Chapala, Mexico is a small colonial town of about
people, forty-five kilometers south of Guadalajara. Located, 20* 17’
north of the Equator, and 1549 meters in elevation, annual temperatures
remain between 5* to 28*C. The temperate climate, and its proximity to
Guadalajara International Airport, makes Chapala a favorite amongst
expatriates, mostly US and Canadian.
The largest lake in Mexico is here,
Lake Chapala, providing numerous
boating and sightseeing activities. On weekends, the
waterfront is bursting with colorful choices, including many street vendors, restaurants
and live music.
Church in downtown Chapala
People watching is one of my favorite pastimes, as many
wealthy Mexicans come to
Chapala from Guadalajara. The ladies are dressed
to the “nines”, being escorted arm in arm by their man.
The town is over five hundred years old, with the plaza and
church the focal points of the main square. The Plaza is a mecca of food
stalls and restaurants that operate daily. Fresh whole roasted chickens
can be seen slowly turning on their spits as well as carnitas, tacos, and
freshly made ice cream. Carnitas is similar to a pot roast, except that it
is made from pork, slowly cooked until the meat falls from the bone. It is
a local delight, which is added to tomatoes, onions and chilies for a main
course. The ice cream is freshly made with coconut, strawberries, or vanilla, and is a
must treat in the afternoon.
Carnitas piled high
In the center of the Plaza, a large gazebo provides a stage
for local musicians and young lovers well into the night. On any given
day, you can sit at the Plaza and sooner or later you will see many of
your friends doing their shopping, running errands, or looking for you!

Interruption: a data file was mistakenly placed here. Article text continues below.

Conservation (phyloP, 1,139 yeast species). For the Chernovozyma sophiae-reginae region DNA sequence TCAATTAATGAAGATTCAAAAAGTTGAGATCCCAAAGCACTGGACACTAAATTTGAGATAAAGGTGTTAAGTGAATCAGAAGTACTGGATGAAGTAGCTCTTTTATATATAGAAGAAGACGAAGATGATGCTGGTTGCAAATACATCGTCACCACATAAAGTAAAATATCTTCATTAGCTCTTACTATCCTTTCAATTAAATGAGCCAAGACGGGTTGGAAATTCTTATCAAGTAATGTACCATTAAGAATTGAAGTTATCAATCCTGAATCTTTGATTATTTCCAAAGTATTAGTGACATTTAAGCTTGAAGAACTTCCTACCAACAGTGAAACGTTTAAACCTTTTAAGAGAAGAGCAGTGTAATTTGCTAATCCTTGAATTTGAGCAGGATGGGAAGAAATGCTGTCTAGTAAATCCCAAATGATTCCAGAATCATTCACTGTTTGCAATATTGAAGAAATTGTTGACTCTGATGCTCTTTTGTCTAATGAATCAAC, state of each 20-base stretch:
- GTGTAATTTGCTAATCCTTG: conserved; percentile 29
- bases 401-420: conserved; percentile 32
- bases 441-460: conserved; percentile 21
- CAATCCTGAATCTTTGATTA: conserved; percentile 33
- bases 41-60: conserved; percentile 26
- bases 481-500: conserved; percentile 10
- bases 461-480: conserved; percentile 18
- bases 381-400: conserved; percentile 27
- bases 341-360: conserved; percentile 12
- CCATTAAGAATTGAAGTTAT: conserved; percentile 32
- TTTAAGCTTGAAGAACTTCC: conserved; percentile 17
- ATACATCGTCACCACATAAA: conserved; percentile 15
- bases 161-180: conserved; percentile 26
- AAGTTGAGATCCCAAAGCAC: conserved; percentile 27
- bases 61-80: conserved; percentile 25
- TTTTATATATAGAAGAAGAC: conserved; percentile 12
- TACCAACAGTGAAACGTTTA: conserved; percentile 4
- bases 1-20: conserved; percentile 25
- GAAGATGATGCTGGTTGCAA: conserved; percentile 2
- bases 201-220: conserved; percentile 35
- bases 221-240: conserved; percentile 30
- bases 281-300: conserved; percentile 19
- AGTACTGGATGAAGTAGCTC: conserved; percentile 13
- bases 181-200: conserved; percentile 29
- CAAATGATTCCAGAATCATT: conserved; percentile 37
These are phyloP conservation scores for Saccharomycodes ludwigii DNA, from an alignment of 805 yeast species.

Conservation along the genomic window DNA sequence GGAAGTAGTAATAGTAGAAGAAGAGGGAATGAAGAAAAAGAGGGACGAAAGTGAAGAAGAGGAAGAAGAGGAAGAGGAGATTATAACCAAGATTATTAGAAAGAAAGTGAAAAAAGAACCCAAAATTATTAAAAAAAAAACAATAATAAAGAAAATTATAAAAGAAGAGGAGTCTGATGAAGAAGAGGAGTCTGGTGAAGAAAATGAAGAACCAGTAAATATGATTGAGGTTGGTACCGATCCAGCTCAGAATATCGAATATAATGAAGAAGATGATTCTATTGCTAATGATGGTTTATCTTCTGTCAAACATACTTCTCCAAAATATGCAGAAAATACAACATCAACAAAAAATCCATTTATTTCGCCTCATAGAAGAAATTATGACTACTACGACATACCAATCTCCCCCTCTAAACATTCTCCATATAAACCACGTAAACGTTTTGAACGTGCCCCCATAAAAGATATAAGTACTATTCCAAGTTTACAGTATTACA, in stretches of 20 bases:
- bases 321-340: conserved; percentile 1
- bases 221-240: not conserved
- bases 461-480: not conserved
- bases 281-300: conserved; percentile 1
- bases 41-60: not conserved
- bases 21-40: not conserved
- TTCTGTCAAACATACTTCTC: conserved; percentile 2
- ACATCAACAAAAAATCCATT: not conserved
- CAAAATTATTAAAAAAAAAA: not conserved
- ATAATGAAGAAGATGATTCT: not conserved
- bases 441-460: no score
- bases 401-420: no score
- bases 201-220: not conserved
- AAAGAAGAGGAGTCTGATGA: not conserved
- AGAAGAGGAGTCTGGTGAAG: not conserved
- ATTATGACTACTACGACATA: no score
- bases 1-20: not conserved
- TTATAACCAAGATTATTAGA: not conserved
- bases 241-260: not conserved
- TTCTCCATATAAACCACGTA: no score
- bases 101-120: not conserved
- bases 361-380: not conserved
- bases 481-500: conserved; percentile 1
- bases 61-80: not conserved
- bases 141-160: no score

Off the Plaza on the main street is the financial district with banks,
money exchange houses, real-estate offices, and travel agencies. Also, the
municipal offices are found here, located in the historic El Nido Hotel.
Continuing on the main street, upscale restaurants and bars
can be found. Further on, within walking distance of the Plaza, are seafood
restaurants, where generous amounts of margaritas are supplied with your
food order. Smoked marlin tacos, seafood cocktails, and shrimp dishes anyway
you want them prepared, are only a few of the choices.
Behind the plaza, to the East, is mostly residential, and
well worth a walking tour. In fact, soon you will arrive at the entrance
to Cristiania Park, a definite must see. If you’re
tennis player, this
is the place to be. With their six well-maintained courts, it is easy to
find a game at any level of play. Two sand pit volleyball courts, a
football field, basketball court, and pool make up only a small portion of
this large park. Families pack the park on weekends, utilizing the many
bar-b-que areas and recreational activities for the kids.
Chapala leaves me wondering if this is what Paris might have been like in the 1920’s.
In the 1990's the number of telephones was limited, and people gathered on corners, in doorways, or just
about anywhere to catch up on local gossip or politics.
These days, cellular phones are common place
as is internet. Chapala has moved into the future!
The friendliness of the locals is refreshing, as everyone,
young or old, will say good morning, afternoon, or evening in passing.
Small children playing and blocking a sidewalk quickly respond with
courtesy and politeness when asked if you may pass through them.
Churros, a local favorite sweet
Nightlife once again brings people out into the streets, strolling
through the Plaza, or on their way to some predetermined destination. With
the banks and shops closed, there are few cars on the streets, as walking
is the preferred transportation.
Around nine-thirty or ten p.m. the
restaurants, fill up with locals mostly in search of pozole...
Pozole, or what I call a Mexican bouillabaisse, (no offense, France) is
served in a bowl, with shredded pork, cabbage, onions, hominy, and chicken
stock. After finishing off the meal, I'm back outside for a stroll, and I buy a
churro, a type of a sweet donut.
The men’s bars with saloon-style swinging doors and
suggestive pictures are alive and well, with local characters drinking and
singing to a solo guitarist. I can almost picture Hemingway ordering a fundador or tequila and discussing the day’s events.
In between songs or when the conversations have quieted, often times
you can hear the sounds of horses’ shoes, clopping down on the
cobblestone streets reminding yourself exactly where you are…..Chapala,